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MRSA – a danger for asthmatics?

I have CF and am colonised with MRSA (sputum findings) since [time specification is missing]. After weighing possible damages and benefits by my CF centre, MRSA is not treated in my case.

My new boyfriend [could also mean just: friend] is suffering from asthma since childhood.
Is the germ a risk for him as well?

What has to be considered?

Generally speaking Staphyloccoci are everywhere and are a typical infectious agent for everybody and thus for asthma patients as well. This also applies to the particular resistant MRSA. It can happen that a person carries around the germ and spreads it without becoming ill himself/herself. Therefore, it is possible that your boyfriend already carries the germ without noticing it. If you take into consideration how much effort your CF centre (hopefully, probably) puts in it to avoid that you spread the germ, this makes clear that the spreading via your friend could also become a problem if he gets the germ from you. This is the “community aspect”: What does my germ means for other individuals (in the asthma outpatient clinic, at the pulmonary specialist, etc.).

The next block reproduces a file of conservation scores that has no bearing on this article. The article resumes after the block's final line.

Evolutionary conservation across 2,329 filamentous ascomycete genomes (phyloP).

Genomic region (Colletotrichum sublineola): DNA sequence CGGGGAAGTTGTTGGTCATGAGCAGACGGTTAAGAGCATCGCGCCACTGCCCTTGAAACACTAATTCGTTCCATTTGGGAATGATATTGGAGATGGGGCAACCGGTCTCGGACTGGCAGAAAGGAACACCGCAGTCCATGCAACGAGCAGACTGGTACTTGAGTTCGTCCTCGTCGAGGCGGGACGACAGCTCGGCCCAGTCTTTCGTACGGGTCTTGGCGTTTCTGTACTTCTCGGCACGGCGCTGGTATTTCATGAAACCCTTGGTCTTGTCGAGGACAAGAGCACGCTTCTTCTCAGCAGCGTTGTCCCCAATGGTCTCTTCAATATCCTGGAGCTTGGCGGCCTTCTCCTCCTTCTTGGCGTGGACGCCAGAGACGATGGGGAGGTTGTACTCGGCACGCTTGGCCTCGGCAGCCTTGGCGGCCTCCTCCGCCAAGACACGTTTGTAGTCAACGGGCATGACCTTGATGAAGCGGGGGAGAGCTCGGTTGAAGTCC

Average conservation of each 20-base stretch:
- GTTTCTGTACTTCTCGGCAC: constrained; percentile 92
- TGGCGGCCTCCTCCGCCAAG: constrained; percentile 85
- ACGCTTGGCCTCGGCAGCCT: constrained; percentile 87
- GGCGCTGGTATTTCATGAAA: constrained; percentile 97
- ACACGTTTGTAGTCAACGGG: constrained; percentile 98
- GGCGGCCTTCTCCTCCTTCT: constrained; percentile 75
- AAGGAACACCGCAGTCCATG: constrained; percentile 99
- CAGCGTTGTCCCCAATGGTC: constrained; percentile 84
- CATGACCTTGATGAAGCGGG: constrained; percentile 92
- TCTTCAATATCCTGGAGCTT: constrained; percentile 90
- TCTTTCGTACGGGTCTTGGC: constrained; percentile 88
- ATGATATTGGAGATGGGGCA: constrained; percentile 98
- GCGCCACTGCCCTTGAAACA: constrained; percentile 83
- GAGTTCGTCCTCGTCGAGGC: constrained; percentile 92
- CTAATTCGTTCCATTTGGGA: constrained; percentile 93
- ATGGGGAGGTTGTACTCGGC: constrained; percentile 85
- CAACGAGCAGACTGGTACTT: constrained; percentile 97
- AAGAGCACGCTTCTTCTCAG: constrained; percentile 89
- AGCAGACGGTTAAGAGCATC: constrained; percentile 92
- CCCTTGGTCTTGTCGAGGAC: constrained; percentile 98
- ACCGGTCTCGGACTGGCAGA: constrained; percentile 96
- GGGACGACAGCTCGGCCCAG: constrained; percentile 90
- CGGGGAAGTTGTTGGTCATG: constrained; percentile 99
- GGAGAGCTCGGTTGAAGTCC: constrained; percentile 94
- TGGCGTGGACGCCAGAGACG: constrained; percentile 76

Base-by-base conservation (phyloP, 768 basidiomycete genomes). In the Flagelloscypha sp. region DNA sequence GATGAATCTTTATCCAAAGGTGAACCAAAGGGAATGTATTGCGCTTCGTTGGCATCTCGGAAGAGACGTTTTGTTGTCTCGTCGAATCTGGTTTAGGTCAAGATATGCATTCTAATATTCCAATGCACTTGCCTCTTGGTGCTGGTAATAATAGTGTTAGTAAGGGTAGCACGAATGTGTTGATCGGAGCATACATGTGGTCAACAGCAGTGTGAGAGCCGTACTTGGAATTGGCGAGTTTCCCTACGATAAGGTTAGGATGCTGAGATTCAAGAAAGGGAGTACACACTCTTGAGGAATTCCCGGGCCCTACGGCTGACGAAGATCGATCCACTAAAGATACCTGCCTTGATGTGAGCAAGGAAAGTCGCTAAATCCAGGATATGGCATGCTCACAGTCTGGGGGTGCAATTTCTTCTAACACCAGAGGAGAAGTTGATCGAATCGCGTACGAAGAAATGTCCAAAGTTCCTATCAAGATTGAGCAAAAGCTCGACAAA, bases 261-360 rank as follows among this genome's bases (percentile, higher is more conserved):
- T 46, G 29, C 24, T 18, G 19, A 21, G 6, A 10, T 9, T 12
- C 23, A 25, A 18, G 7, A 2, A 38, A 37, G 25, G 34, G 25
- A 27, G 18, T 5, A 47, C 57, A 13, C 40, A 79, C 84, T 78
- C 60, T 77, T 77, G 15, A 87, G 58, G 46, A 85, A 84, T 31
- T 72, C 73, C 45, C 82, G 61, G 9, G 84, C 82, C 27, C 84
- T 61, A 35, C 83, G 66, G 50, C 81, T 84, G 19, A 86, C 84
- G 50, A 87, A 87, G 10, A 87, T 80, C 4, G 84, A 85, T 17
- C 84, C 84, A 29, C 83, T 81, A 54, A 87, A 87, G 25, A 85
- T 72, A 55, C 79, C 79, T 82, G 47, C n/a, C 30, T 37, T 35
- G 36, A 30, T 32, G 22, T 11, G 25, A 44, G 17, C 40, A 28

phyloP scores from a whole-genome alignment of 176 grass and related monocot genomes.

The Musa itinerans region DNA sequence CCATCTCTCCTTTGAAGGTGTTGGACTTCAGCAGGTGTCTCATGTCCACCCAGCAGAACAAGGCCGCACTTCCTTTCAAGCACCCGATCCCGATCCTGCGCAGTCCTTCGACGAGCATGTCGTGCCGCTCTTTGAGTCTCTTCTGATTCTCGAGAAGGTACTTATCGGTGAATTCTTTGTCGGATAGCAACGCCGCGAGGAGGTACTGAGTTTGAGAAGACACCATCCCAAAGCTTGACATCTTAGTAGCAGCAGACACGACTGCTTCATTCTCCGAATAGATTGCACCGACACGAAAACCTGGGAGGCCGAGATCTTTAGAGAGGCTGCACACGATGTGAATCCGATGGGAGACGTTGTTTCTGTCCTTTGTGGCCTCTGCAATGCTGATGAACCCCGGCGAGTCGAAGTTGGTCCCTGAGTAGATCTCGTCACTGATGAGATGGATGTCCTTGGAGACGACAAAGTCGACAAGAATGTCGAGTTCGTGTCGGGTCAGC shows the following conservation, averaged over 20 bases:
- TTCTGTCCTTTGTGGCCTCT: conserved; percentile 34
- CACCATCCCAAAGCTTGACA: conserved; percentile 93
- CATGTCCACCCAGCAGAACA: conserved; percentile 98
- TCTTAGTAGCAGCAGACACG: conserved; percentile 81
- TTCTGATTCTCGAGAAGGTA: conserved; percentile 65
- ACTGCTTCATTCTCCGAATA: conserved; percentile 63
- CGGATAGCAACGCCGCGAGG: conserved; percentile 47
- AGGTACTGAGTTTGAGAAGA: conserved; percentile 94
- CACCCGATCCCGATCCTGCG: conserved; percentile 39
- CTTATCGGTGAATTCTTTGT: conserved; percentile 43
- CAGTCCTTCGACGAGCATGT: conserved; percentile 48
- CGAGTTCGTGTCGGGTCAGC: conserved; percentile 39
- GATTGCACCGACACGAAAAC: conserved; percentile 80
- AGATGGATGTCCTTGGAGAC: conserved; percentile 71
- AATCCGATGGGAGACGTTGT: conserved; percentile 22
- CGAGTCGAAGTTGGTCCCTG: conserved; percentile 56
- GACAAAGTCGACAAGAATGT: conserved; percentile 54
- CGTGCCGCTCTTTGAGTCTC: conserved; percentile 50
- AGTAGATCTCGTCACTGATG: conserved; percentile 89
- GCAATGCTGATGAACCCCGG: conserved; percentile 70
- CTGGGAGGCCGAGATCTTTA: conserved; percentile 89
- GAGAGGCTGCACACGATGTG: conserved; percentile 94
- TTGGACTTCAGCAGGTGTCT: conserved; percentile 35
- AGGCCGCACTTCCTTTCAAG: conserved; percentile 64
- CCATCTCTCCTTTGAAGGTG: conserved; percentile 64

In case the germ would then under certain conditions lead to an exacerbation of the asthma situation (like any possible infection with any possible germ) the issue with the antibiotic resistance has to be considered but is not a catastrophe.
To make a long story short: Yes, there are risks but as always all aspects have to be weighed. An open approach and maybe a discussion of the individual risks of your friend with the asthma doctor in charge can be helpful.
It is worth mentioning that for all of these reasons we usually try hard to eradicate the MRSA by a combination of systemic (antibiotics), local (disinfection of skin and mucosa), and environment (bed, room surfaces, etc.) approaches. In many situations this is successful but in the specific situation of CF unfortunately this is not always the case.

Best regards,
Prof. Dr. TOF Wagner